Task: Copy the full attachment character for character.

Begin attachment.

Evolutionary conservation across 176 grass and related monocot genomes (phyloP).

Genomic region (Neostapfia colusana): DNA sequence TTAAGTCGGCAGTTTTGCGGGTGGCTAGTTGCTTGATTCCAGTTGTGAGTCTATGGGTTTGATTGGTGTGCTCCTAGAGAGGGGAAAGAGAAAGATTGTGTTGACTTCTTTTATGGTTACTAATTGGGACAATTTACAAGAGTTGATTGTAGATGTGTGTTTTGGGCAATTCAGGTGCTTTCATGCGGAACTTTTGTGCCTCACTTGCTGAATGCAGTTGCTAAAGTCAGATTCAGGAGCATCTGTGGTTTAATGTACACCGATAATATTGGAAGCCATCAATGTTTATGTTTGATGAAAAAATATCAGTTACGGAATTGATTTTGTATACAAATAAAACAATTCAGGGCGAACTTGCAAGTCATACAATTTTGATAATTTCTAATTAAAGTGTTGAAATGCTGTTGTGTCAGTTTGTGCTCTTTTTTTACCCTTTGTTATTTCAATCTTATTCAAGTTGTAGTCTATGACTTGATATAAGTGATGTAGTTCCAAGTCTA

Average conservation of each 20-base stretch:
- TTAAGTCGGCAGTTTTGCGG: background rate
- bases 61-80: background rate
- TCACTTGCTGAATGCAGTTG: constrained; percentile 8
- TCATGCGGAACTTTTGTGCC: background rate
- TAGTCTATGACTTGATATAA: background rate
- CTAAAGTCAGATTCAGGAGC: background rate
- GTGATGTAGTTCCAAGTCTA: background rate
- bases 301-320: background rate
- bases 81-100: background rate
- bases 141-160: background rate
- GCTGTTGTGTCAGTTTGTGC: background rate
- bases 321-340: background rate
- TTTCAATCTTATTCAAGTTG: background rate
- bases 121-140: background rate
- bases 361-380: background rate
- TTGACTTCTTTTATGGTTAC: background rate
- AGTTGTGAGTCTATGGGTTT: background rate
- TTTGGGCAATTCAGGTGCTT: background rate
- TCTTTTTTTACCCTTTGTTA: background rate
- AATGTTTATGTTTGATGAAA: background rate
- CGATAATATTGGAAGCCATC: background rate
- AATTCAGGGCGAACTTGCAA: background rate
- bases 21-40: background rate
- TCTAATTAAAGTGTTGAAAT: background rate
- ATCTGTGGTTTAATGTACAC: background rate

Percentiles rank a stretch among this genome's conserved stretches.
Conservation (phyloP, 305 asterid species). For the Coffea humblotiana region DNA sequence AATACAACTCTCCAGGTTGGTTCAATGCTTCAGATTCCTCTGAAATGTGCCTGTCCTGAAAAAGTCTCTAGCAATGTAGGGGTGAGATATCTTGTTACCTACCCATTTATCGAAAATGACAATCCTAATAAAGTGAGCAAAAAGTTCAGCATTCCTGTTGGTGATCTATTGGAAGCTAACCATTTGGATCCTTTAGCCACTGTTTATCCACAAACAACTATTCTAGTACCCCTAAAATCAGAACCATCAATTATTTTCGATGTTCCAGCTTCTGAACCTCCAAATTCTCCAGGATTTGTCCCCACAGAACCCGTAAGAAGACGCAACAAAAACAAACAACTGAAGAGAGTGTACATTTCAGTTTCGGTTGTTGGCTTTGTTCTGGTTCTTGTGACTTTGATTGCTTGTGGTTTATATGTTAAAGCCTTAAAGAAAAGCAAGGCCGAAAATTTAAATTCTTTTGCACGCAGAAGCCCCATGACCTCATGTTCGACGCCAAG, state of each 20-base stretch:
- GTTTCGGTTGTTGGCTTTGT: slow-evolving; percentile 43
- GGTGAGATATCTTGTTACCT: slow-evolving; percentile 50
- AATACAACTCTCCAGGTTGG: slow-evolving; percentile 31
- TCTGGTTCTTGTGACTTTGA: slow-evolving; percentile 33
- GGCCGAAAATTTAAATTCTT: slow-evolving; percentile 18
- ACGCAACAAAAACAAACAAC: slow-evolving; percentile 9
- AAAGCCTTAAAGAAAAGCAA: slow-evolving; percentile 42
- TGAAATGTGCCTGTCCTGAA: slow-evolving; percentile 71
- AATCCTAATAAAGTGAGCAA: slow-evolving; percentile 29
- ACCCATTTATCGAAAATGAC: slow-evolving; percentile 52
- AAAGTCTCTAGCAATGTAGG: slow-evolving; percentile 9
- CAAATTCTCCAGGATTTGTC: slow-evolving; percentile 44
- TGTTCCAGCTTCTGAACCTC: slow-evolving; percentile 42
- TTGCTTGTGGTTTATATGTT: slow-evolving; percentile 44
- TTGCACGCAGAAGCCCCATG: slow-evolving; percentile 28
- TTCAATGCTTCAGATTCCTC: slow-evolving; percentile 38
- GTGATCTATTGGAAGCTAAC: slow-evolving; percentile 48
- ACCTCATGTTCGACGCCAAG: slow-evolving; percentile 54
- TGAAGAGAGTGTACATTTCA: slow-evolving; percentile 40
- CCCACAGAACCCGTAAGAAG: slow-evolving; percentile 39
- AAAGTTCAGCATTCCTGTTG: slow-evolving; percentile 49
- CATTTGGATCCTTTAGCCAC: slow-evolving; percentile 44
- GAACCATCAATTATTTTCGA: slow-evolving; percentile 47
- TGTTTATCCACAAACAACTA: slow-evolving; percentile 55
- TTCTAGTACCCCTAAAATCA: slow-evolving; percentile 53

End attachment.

Evolutionary conservation across 176 grass and related monocot genomes (phyloP).

Genomic region (Neostapfia colusana): DNA sequence TTAAGTCGGCAGTTTTGCGGGTGGCTAGTTGCTTGATTCCAGTTGTGAGTCTATGGGTTTGATTGGTGTGCTCCTAGAGAGGGGAAAGAGAAAGATTGTGTTGACTTCTTTTATGGTTACTAATTGGGACAATTTACAAGAGTTGATTGTAGATGTGTGTTTTGGGCAATTCAGGTGCTTTCATGCGGAACTTTTGTGCCTCACTTGCTGAATGCAGTTGCTAAAGTCAGATTCAGGAGCATCTGTGGTTTAATGTACACCGATAATATTGGAAGCCATCAATGTTTATGTTTGATGAAAAAATATCAGTTACGGAATTGATTTTGTATACAAATAAAACAATTCAGGGCGAACTTGCAAGTCATACAATTTTGATAATTTCTAATTAAAGTGTTGAAATGCTGTTGTGTCAGTTTGTGCTCTTTTTTTACCCTTTGTTATTTCAATCTTATTCAAGTTGTAGTCTATGACTTGATATAAGTGATGTAGTTCCAAGTCTA

Average conservation of each 20-base stretch:
- TTAAGTCGGCAGTTTTGCGG: background rate
- bases 61-80: background rate
- TCACTTGCTGAATGCAGTTG: constrained; percentile 8
- TCATGCGGAACTTTTGTGCC: background rate
- TAGTCTATGACTTGATATAA: background rate
- CTAAAGTCAGATTCAGGAGC: background rate
- GTGATGTAGTTCCAAGTCTA: background rate
- bases 301-320: background rate
- bases 81-100: background rate
- bases 141-160: background rate
- GCTGTTGTGTCAGTTTGTGC: background rate
- bases 321-340: background rate
- TTTCAATCTTATTCAAGTTG: background rate
- bases 121-140: background rate
- bases 361-380: background rate
- TTGACTTCTTTTATGGTTAC: background rate
- AGTTGTGAGTCTATGGGTTT: background rate
- TTTGGGCAATTCAGGTGCTT: background rate
- TCTTTTTTTACCCTTTGTTA: background rate
- AATGTTTATGTTTGATGAAA: background rate
- CGATAATATTGGAAGCCATC: background rate
- AATTCAGGGCGAACTTGCAA: background rate
- bases 21-40: background rate
- TCTAATTAAAGTGTTGAAAT: background rate
- ATCTGTGGTTTAATGTACAC: background rate

Percentiles rank a stretch among this genome's conserved stretches.
Conservation (phyloP, 305 asterid species). For the Coffea humblotiana region DNA sequence AATACAACTCTCCAGGTTGGTTCAATGCTTCAGATTCCTCTGAAATGTGCCTGTCCTGAAAAAGTCTCTAGCAATGTAGGGGTGAGATATCTTGTTACCTACCCATTTATCGAAAATGACAATCCTAATAAAGTGAGCAAAAAGTTCAGCATTCCTGTTGGTGATCTATTGGAAGCTAACCATTTGGATCCTTTAGCCACTGTTTATCCACAAACAACTATTCTAGTACCCCTAAAATCAGAACCATCAATTATTTTCGATGTTCCAGCTTCTGAACCTCCAAATTCTCCAGGATTTGTCCCCACAGAACCCGTAAGAAGACGCAACAAAAACAAACAACTGAAGAGAGTGTACATTTCAGTTTCGGTTGTTGGCTTTGTTCTGGTTCTTGTGACTTTGATTGCTTGTGGTTTATATGTTAAAGCCTTAAAGAAAAGCAAGGCCGAAAATTTAAATTCTTTTGCACGCAGAAGCCCCATGACCTCATGTTCGACGCCAAG, state of each 20-base stretch:
- GTTTCGGTTGTTGGCTTTGT: slow-evolving; percentile 43
- GGTGAGATATCTTGTTACCT: slow-evolving; percentile 50
- AATACAACTCTCCAGGTTGG: slow-evolving; percentile 31
- TCTGGTTCTTGTGACTTTGA: slow-evolving; percentile 33
- GGCCGAAAATTTAAATTCTT: slow-evolving; percentile 18
- ACGCAACAAAAACAAACAAC: slow-evolving; percentile 9
- AAAGCCTTAAAGAAAAGCAA: slow-evolving; percentile 42
- TGAAATGTGCCTGTCCTGAA: slow-evolving; percentile 71
- AATCCTAATAAAGTGAGCAA: slow-evolving; percentile 29
- ACCCATTTATCGAAAATGAC: slow-evolving; percentile 52
- AAAGTCTCTAGCAATGTAGG: slow-evolving; percentile 9
- CAAATTCTCCAGGATTTGTC: slow-evolving; percentile 44
- TGTTCCAGCTTCTGAACCTC: slow-evolving; percentile 42
- TTGCTTGTGGTTTATATGTT: slow-evolving; percentile 44
- TTGCACGCAGAAGCCCCATG: slow-evolving; percentile 28
- TTCAATGCTTCAGATTCCTC: slow-evolving; percentile 38
- GTGATCTATTGGAAGCTAAC: slow-evolving; percentile 48
- ACCTCATGTTCGACGCCAAG: slow-evolving; percentile 54
- TGAAGAGAGTGTACATTTCA: slow-evolving; percentile 40
- CCCACAGAACCCGTAAGAAG: slow-evolving; percentile 39
- AAAGTTCAGCATTCCTGTTG: slow-evolving; percentile 49
- CATTTGGATCCTTTAGCCAC: slow-evolving; percentile 44
- GAACCATCAATTATTTTCGA: slow-evolving; percentile 47
- TGTTTATCCACAAACAACTA: slow-evolving; percentile 55
- TTCTAGTACCCCTAAAATCA: slow-evolving; percentile 53